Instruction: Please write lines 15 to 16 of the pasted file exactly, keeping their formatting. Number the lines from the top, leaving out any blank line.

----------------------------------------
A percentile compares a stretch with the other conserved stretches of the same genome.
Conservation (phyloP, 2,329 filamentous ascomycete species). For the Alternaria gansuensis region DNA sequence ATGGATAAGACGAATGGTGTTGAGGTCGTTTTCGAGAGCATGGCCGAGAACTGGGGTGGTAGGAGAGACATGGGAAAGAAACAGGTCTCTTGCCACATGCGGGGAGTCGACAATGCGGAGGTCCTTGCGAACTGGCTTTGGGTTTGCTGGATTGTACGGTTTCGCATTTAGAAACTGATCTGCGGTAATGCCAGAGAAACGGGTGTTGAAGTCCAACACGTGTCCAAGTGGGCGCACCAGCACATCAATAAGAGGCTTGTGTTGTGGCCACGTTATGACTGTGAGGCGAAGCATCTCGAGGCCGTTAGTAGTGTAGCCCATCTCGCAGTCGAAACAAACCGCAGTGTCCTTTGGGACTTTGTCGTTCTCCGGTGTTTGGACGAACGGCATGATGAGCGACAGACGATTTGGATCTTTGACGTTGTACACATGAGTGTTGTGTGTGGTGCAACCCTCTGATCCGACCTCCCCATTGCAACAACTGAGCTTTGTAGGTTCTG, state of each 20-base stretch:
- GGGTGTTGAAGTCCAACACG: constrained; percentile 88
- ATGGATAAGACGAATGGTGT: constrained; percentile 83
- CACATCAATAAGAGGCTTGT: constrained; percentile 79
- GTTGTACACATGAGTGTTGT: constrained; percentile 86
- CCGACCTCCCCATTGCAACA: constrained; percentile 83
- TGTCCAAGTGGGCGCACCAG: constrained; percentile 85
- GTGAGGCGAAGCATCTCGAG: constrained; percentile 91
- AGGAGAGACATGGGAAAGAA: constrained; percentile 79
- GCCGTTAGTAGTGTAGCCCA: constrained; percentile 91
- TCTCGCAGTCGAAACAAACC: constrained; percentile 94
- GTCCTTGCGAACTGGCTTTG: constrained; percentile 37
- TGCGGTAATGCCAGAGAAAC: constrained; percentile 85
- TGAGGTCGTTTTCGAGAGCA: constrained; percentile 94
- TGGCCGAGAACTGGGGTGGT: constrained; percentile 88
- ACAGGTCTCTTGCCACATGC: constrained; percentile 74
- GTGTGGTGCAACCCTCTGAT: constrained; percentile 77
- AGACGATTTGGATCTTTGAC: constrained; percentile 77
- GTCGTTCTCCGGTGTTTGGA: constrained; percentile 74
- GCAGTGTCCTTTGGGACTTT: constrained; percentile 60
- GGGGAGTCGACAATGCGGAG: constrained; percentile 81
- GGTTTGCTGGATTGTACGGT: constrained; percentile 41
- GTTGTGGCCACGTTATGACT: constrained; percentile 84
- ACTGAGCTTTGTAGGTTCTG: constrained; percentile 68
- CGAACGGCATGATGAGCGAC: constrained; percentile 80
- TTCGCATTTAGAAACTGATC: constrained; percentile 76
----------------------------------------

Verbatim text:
- TGAGGTCGTTTTCGAGAGCA: constrained; percentile 94
- TGGCCGAGAACTGGGGTGGT: constrained; percentile 88